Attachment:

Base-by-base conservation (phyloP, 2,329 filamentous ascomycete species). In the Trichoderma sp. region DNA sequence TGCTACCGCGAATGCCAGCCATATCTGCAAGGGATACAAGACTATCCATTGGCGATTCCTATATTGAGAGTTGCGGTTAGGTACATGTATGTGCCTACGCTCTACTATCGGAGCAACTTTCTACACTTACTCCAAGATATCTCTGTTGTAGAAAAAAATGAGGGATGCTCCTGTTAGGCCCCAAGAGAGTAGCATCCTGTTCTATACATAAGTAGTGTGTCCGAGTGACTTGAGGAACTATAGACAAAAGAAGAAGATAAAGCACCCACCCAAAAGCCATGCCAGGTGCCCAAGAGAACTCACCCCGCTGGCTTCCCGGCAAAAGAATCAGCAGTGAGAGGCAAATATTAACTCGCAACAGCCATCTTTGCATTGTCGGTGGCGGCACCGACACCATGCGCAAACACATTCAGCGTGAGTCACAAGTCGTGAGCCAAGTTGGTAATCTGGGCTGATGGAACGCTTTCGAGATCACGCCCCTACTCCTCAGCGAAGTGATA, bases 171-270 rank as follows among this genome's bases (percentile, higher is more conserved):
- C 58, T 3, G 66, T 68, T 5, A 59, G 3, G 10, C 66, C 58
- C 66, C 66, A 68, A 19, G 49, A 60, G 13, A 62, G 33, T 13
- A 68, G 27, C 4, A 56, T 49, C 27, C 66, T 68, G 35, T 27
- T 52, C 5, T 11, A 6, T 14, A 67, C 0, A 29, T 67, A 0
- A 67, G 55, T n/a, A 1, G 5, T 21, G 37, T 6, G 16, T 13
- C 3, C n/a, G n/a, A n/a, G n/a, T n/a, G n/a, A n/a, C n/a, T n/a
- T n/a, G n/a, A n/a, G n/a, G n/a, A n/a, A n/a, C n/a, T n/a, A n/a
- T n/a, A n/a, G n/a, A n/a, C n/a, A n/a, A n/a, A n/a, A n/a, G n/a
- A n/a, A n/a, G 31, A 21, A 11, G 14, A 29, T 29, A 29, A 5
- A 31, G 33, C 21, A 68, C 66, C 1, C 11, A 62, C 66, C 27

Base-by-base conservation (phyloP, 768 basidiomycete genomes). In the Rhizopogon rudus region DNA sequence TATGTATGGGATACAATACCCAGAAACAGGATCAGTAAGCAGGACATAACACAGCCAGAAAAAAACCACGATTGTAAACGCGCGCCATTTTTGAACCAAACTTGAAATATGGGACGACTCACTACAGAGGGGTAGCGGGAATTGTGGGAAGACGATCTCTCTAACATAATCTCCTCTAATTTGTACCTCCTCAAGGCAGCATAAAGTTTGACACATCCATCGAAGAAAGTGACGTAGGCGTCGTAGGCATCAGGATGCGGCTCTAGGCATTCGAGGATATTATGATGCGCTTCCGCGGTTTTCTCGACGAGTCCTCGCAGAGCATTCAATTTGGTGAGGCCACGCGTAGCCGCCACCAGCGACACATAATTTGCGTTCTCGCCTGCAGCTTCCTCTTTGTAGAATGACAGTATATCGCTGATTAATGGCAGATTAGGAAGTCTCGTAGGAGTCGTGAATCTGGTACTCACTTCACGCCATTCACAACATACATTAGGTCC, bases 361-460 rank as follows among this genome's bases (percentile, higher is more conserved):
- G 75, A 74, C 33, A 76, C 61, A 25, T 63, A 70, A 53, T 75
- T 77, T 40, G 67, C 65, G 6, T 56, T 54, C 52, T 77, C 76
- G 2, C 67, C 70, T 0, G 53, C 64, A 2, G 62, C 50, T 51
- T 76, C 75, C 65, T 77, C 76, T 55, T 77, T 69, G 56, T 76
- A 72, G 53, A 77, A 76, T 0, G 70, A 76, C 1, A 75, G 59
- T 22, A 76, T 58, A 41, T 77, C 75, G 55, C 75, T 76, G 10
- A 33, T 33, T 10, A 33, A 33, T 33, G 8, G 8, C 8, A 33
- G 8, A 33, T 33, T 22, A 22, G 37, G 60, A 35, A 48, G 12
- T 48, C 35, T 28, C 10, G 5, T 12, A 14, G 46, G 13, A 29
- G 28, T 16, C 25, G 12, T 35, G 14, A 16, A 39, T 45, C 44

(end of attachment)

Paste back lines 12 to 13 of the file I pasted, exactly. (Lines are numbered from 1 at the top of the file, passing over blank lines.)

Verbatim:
Base-by-base conservation (phyloP, 768 basidiomycete genomes). In the Rhizopogon rudus region DNA sequence TATGTATGGGATACAATACCCAGAAACAGGATCAGTAAGCAGGACATAACACAGCCAGAAAAAAACCACGATTGTAAACGCGCGCCATTTTTGAACCAAACTTGAAATATGGGACGACTCACTACAGAGGGGTAGCGGGAATTGTGGGAAGACGATCTCTCTAACATAATCTCCTCTAATTTGTACCTCCTCAAGGCAGCATAAAGTTTGACACATCCATCGAAGAAAGTGACGTAGGCGTCGTAGGCATCAGGATGCGGCTCTAGGCATTCGAGGATATTATGATGCGCTTCCGCGGTTTTCTCGACGAGTCCTCGCAGAGCATTCAATTTGGTGAGGCCACGCGTAGCCGCCACCAGCGACACATAATTTGCGTTCTCGCCTGCAGCTTCCTCTTTGTAGAATGACAGTATATCGCTGATTAATGGCAGATTAGGAAGTCTCGTAGGAGTCGTGAATCTGGTACTCACTTCACGCCATTCACAACATACATTAGGTCC, bases 361-460 rank as follows among this genome's bases (percentile, higher is more conserved):
- G 75, A 74, C 33, A 76, C 61, A 25, T 63, A 70, A 53, T 75